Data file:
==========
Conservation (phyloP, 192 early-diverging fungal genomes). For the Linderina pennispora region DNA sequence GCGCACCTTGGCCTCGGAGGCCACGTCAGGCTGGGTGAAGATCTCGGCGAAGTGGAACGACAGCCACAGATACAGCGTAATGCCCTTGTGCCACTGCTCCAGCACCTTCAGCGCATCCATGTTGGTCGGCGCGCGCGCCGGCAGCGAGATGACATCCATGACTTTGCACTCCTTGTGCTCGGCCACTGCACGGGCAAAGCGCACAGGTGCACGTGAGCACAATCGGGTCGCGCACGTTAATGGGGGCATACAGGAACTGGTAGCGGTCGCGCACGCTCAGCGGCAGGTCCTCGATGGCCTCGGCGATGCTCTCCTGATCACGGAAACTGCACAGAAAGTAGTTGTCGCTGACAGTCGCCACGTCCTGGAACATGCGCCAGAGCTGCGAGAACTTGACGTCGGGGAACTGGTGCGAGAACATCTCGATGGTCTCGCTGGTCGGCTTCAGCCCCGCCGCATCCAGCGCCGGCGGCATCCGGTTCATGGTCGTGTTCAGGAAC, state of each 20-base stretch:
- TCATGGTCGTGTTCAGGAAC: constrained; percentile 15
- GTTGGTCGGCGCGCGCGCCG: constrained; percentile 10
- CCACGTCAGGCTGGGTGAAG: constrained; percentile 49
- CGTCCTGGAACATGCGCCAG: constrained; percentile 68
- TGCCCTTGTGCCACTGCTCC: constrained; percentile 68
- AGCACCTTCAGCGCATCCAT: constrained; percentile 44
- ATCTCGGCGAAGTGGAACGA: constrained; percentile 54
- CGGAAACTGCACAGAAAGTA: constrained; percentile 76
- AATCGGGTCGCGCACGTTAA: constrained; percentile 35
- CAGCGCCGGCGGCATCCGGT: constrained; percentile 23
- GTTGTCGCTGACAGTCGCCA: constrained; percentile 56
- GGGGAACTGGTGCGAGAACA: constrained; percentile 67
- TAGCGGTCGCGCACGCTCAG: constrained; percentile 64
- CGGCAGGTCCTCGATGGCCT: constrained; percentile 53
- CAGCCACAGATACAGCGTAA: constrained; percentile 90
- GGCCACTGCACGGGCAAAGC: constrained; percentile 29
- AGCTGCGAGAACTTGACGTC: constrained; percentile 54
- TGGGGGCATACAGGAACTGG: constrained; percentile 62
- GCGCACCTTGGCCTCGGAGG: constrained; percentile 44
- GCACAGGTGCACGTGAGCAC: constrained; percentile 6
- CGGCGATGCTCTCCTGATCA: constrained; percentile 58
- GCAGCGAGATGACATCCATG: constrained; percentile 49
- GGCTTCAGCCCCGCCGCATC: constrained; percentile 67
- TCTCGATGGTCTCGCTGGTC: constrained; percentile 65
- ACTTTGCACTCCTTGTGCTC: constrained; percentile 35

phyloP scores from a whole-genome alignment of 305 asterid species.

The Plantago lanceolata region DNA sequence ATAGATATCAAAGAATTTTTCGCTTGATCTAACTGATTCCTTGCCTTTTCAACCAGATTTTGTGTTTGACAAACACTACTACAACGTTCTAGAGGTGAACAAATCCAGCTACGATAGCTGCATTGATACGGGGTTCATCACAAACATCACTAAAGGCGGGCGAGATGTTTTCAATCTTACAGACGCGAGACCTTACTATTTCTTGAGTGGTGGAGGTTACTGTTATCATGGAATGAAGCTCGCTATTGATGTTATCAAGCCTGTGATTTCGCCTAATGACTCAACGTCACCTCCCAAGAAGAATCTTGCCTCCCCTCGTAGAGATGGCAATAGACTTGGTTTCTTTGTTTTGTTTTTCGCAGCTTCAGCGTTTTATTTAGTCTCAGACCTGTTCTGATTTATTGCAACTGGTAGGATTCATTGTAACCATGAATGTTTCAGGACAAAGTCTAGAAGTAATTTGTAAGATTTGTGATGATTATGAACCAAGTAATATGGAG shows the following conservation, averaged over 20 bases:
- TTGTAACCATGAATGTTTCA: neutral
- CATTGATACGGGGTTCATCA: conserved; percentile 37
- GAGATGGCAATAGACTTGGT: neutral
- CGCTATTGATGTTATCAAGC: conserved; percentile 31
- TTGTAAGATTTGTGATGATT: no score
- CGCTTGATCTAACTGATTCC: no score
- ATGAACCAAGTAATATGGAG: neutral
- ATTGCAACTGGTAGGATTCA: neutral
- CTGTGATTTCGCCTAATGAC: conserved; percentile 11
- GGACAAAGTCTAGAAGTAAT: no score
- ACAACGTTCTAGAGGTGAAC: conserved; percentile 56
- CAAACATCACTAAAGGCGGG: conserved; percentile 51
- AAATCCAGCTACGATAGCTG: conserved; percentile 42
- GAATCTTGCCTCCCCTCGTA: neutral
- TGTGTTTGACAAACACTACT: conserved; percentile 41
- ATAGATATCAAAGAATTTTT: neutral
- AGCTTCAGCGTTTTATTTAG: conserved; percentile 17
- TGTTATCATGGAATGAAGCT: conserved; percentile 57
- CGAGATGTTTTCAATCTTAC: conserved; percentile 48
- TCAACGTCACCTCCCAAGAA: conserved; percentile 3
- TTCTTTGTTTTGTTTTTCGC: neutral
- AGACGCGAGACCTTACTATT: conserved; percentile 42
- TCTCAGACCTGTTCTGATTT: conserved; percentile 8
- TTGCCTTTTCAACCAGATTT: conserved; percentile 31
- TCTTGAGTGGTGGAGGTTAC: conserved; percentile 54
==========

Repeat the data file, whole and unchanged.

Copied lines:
Conservation (phyloP, 192 early-diverging fungal genomes). For the Linderina pennispora region DNA sequence GCGCACCTTGGCCTCGGAGGCCACGTCAGGCTGGGTGAAGATCTCGGCGAAGTGGAACGACAGCCACAGATACAGCGTAATGCCCTTGTGCCACTGCTCCAGCACCTTCAGCGCATCCATGTTGGTCGGCGCGCGCGCCGGCAGCGAGATGACATCCATGACTTTGCACTCCTTGTGCTCGGCCACTGCACGGGCAAAGCGCACAGGTGCACGTGAGCACAATCGGGTCGCGCACGTTAATGGGGGCATACAGGAACTGGTAGCGGTCGCGCACGCTCAGCGGCAGGTCCTCGATGGCCTCGGCGATGCTCTCCTGATCACGGAAACTGCACAGAAAGTAGTTGTCGCTGACAGTCGCCACGTCCTGGAACATGCGCCAGAGCTGCGAGAACTTGACGTCGGGGAACTGGTGCGAGAACATCTCGATGGTCTCGCTGGTCGGCTTCAGCCCCGCCGCATCCAGCGCCGGCGGCATCCGGTTCATGGTCGTGTTCAGGAAC, state of each 20-base stretch:
- TCATGGTCGTGTTCAGGAAC: constrained; percentile 15
- GTTGGTCGGCGCGCGCGCCG: constrained; percentile 10
- CCACGTCAGGCTGGGTGAAG: constrained; percentile 49
- CGTCCTGGAACATGCGCCAG: constrained; percentile 68
- TGCCCTTGTGCCACTGCTCC: constrained; percentile 68
- AGCACCTTCAGCGCATCCAT: constrained; percentile 44
- ATCTCGGCGAAGTGGAACGA: constrained; percentile 54
- CGGAAACTGCACAGAAAGTA: constrained; percentile 76
- AATCGGGTCGCGCACGTTAA: constrained; percentile 35
- CAGCGCCGGCGGCATCCGGT: constrained; percentile 23
- GTTGTCGCTGACAGTCGCCA: constrained; percentile 56
- GGGGAACTGGTGCGAGAACA: constrained; percentile 67
- TAGCGGTCGCGCACGCTCAG: constrained; percentile 64
- CGGCAGGTCCTCGATGGCCT: constrained; percentile 53
- CAGCCACAGATACAGCGTAA: constrained; percentile 90
- GGCCACTGCACGGGCAAAGC: constrained; percentile 29
- AGCTGCGAGAACTTGACGTC: constrained; percentile 54
- TGGGGGCATACAGGAACTGG: constrained; percentile 62
- GCGCACCTTGGCCTCGGAGG: constrained; percentile 44
- GCACAGGTGCACGTGAGCAC: constrained; percentile 6
- CGGCGATGCTCTCCTGATCA: constrained; percentile 58
- GCAGCGAGATGACATCCATG: constrained; percentile 49
- GGCTTCAGCCCCGCCGCATC: constrained; percentile 67
- TCTCGATGGTCTCGCTGGTC: constrained; percentile 65
- ACTTTGCACTCCTTGTGCTC: constrained; percentile 35

phyloP scores from a whole-genome alignment of 305 asterid species.

The Plantago lanceolata region DNA sequence ATAGATATCAAAGAATTTTTCGCTTGATCTAACTGATTCCTTGCCTTTTCAACCAGATTTTGTGTTTGACAAACACTACTACAACGTTCTAGAGGTGAACAAATCCAGCTACGATAGCTGCATTGATACGGGGTTCATCACAAACATCACTAAAGGCGGGCGAGATGTTTTCAATCTTACAGACGCGAGACCTTACTATTTCTTGAGTGGTGGAGGTTACTGTTATCATGGAATGAAGCTCGCTATTGATGTTATCAAGCCTGTGATTTCGCCTAATGACTCAACGTCACCTCCCAAGAAGAATCTTGCCTCCCCTCGTAGAGATGGCAATAGACTTGGTTTCTTTGTTTTGTTTTTCGCAGCTTCAGCGTTTTATTTAGTCTCAGACCTGTTCTGATTTATTGCAACTGGTAGGATTCATTGTAACCATGAATGTTTCAGGACAAAGTCTAGAAGTAATTTGTAAGATTTGTGATGATTATGAACCAAGTAATATGGAG shows the following conservation, averaged over 20 bases:
- TTGTAACCATGAATGTTTCA: neutral
- CATTGATACGGGGTTCATCA: conserved; percentile 37
- GAGATGGCAATAGACTTGGT: neutral
- CGCTATTGATGTTATCAAGC: conserved; percentile 31
- TTGTAAGATTTGTGATGATT: no score
- CGCTTGATCTAACTGATTCC: no score
- ATGAACCAAGTAATATGGAG: neutral
- ATTGCAACTGGTAGGATTCA: neutral
- CTGTGATTTCGCCTAATGAC: conserved; percentile 11
- GGACAAAGTCTAGAAGTAAT: no score
- ACAACGTTCTAGAGGTGAAC: conserved; percentile 56
- CAAACATCACTAAAGGCGGG: conserved; percentile 51
- AAATCCAGCTACGATAGCTG: conserved; percentile 42
- GAATCTTGCCTCCCCTCGTA: neutral
- TGTGTTTGACAAACACTACT: conserved; percentile 41
- ATAGATATCAAAGAATTTTT: neutral
- AGCTTCAGCGTTTTATTTAG: conserved; percentile 17
- TGTTATCATGGAATGAAGCT: conserved; percentile 57
- CGAGATGTTTTCAATCTTAC: conserved; percentile 48
- TCAACGTCACCTCCCAAGAA: conserved; percentile 3
- TTCTTTGTTTTGTTTTTCGC: neutral
- AGACGCGAGACCTTACTATT: conserved; percentile 42
- TCTCAGACCTGTTCTGATTT: conserved; percentile 8
- TTGCCTTTTCAACCAGATTT: conserved; percentile 31
- TCTTGAGTGGTGGAGGTTAC: conserved; percentile 54